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CTH 407

Citatio: (ed.), hethiter.net/: CTH 407 (INTR 2014-07-23)

Ritual of Puliša

(CTH 407)

Textzeugen

A

KBo 15.1

2682/c

Obv. i 1 – II 4'

+ 2688/c

+ 2706/c

+ 165/e

B

KBo 21.9

148/e

= A i 34–39

Exemplar A: A four-column Sammeltafel that also contains the ritual of Ummaya (CTH 779). Column i contains 45 partially preserved lines. The beginning of col. ii is broken, preserving only the first few signs of the final four lines of Pulisa. Ummaya’s Ritual begins after a double-paragraph stroke on line 5' of col. ii.

Exemplar B: A small fragment containing six lines of text corresponding to A i 34–39.

Both A and B exhibit New Hittite script.

Fundorte der Textvertreter

Three of the four fragments of KBo 15.1 were found in the Phrygian level north of rooms 2 and 3 of the large building. 165/e was found on Büyükkale u/11, a meter deep in debris.

Exemplar B was found on Büyükkale u/9, in a tablet dump.

Editionsgeschichte

Kümmel prepared an edition in StBoT 3 (1967, 111-125). The ritual was translated by Collins in CoS (1997, 161), discussed by Wright (1987, 45-50) and briefly treated by Haas (1994, 211–213) and Bawanypeck (2005, 5-6).

The present edition was prepared by Billie Jean Collins.

Inhaltsübersicht

§ 1

The opening paragraph identifies the “author” of the ritual, and the occasion for it, which is the plague that is introduced into the civilian population by the returning troops. The ritual identifies the ultimate cause as an angry deity from the enemy land.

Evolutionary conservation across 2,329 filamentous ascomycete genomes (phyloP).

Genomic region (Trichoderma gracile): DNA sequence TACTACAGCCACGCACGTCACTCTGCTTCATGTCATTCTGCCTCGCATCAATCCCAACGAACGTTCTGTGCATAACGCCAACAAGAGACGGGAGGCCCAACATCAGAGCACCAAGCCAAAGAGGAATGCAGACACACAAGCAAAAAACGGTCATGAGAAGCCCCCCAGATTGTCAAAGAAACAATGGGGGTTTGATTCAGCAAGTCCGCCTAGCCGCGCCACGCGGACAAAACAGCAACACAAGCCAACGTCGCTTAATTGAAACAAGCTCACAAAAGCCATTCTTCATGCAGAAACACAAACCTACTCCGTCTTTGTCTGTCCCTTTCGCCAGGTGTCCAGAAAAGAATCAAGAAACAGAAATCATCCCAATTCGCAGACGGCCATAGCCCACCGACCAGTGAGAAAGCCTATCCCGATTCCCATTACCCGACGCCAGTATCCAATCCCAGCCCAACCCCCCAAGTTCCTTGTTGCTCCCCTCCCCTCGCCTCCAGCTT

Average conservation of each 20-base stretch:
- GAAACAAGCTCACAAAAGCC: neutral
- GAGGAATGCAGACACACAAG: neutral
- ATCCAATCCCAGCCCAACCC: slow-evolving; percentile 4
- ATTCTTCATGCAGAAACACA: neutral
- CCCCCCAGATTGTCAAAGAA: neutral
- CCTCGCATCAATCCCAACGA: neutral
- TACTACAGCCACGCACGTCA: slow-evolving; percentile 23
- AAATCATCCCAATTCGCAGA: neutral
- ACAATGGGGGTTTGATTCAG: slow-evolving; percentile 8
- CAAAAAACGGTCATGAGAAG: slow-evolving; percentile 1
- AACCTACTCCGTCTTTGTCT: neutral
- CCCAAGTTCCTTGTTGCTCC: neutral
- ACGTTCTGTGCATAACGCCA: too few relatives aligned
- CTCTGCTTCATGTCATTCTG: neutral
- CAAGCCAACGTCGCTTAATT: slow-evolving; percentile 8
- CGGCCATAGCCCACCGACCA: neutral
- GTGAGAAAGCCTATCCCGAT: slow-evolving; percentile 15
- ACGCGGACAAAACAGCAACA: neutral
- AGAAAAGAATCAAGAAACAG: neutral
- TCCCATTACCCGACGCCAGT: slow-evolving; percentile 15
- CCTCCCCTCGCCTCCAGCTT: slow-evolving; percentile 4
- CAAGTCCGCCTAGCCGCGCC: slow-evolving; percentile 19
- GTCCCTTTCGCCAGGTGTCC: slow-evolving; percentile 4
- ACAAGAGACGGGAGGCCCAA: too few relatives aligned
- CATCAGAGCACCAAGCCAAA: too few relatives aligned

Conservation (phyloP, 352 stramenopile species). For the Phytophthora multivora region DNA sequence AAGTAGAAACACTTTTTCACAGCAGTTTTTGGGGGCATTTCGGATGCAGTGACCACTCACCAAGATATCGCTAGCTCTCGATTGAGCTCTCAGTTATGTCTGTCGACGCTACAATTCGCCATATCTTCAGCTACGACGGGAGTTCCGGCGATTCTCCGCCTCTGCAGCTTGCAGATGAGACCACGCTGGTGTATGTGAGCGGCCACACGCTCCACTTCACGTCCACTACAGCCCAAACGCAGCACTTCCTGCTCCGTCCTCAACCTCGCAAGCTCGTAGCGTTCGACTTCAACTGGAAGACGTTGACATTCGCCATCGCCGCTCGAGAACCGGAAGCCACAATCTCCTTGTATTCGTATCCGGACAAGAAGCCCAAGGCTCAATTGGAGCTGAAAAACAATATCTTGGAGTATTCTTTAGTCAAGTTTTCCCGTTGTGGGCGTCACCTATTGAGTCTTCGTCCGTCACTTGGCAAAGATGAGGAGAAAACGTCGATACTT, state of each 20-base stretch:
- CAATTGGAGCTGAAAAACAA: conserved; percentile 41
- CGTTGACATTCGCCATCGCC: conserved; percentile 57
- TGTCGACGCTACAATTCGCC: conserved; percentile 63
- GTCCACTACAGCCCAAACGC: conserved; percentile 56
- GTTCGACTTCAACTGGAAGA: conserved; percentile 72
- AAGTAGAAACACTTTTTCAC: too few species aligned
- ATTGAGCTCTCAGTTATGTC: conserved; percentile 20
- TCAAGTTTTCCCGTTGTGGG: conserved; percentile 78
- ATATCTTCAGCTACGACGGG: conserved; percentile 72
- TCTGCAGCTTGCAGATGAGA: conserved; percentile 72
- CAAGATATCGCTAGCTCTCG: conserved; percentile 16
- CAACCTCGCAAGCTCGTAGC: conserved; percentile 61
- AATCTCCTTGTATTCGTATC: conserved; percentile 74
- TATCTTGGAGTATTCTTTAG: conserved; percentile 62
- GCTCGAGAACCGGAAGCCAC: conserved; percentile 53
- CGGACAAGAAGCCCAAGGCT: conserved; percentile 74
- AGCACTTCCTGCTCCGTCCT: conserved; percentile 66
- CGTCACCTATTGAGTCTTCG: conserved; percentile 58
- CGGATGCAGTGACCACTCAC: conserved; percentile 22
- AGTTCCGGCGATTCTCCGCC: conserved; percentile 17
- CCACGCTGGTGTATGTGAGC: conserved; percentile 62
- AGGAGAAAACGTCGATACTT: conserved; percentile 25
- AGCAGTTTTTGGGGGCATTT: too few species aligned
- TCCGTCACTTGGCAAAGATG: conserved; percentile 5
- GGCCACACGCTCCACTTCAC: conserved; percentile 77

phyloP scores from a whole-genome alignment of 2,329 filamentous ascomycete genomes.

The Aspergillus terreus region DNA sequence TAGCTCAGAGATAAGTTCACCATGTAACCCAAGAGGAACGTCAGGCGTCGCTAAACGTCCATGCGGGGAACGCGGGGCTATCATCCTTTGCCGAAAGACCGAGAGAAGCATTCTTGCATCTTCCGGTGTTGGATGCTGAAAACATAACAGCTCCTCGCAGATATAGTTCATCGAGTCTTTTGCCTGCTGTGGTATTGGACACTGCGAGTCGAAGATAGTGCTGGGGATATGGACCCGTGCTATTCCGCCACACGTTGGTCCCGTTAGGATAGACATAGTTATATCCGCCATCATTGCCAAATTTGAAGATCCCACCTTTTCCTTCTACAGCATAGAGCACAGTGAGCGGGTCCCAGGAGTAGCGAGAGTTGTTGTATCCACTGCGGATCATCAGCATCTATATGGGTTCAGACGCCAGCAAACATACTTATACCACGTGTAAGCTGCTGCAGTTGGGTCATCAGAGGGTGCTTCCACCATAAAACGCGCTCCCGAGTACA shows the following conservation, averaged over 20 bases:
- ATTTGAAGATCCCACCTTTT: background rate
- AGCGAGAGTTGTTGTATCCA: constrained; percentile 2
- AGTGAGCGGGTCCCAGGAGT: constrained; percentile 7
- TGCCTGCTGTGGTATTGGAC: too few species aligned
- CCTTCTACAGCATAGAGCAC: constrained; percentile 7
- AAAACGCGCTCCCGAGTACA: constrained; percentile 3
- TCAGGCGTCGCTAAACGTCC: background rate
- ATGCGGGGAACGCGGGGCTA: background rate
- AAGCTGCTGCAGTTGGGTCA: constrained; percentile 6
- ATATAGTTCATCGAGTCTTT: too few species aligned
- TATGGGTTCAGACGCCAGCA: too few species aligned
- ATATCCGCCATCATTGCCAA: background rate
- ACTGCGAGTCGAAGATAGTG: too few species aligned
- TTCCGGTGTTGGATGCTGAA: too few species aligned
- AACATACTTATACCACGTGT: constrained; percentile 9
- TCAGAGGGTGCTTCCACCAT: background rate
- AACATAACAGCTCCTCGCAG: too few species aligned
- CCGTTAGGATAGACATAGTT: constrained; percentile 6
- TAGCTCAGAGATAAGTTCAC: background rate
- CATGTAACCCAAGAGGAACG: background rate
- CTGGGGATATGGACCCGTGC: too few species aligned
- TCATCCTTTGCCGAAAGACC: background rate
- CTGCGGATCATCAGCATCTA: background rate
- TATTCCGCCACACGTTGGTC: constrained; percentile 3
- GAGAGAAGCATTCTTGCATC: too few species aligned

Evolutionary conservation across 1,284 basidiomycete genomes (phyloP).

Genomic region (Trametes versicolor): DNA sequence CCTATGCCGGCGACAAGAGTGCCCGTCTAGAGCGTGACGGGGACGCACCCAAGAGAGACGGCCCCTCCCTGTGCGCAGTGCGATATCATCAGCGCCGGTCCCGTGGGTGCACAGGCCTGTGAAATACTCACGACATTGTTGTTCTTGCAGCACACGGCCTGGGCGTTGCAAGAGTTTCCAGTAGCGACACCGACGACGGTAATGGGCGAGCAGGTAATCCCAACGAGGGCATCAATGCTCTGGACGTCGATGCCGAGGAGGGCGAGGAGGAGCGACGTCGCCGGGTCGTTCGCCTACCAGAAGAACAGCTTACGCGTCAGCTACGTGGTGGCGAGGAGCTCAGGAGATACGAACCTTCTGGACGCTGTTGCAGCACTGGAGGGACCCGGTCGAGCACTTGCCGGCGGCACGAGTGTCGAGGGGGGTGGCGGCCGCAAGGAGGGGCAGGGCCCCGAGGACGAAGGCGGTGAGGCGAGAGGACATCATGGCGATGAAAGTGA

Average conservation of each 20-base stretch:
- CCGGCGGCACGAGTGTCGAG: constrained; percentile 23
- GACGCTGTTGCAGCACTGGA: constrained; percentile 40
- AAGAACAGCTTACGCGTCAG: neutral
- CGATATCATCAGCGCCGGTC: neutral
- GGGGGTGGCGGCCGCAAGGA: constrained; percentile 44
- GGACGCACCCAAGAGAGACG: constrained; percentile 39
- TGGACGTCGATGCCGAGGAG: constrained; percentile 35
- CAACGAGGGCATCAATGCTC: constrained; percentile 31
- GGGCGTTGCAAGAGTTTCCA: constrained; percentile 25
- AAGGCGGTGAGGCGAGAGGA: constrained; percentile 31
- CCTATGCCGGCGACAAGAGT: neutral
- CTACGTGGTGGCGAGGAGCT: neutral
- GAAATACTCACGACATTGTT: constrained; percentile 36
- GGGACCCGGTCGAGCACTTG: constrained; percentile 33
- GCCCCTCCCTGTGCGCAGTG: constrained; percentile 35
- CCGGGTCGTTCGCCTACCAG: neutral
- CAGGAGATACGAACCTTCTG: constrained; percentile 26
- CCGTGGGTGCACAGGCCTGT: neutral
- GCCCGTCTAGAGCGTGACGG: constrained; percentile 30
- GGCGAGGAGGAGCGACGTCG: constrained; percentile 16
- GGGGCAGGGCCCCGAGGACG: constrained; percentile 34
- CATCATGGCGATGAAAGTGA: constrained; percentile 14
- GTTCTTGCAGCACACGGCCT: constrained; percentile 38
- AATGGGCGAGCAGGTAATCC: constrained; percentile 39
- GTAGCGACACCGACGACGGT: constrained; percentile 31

§ 2

The ritual is stipulated to take place during the march home. A prisoner of war and a woman are selected as substitutes. The man is dressed in the king’s clothing and the woman is also given new clothing. The king recites an incantation to placate the angry deity, inviting him to accept the substitutes.

§ 3

Likewise for the woman in case the deity is female.

§ 4

A bull (or ewe for a female deity) is then brought in and a ring placed in its ear. Colored wool threads symbolizing the miasma are pulled from the mouth of the king. The ritualist recites an incantation asking the deity to accept the animal substitute.

§ 5

Likewise for the ewe in case the deity is female.

§ 6

The bull and ewe are then sent off in front of the man and woman.

§7

(broken)

© Universität Mainz – Institut für Ägyptologie und Altorientalistik


Editio ultima: 2014-07-23






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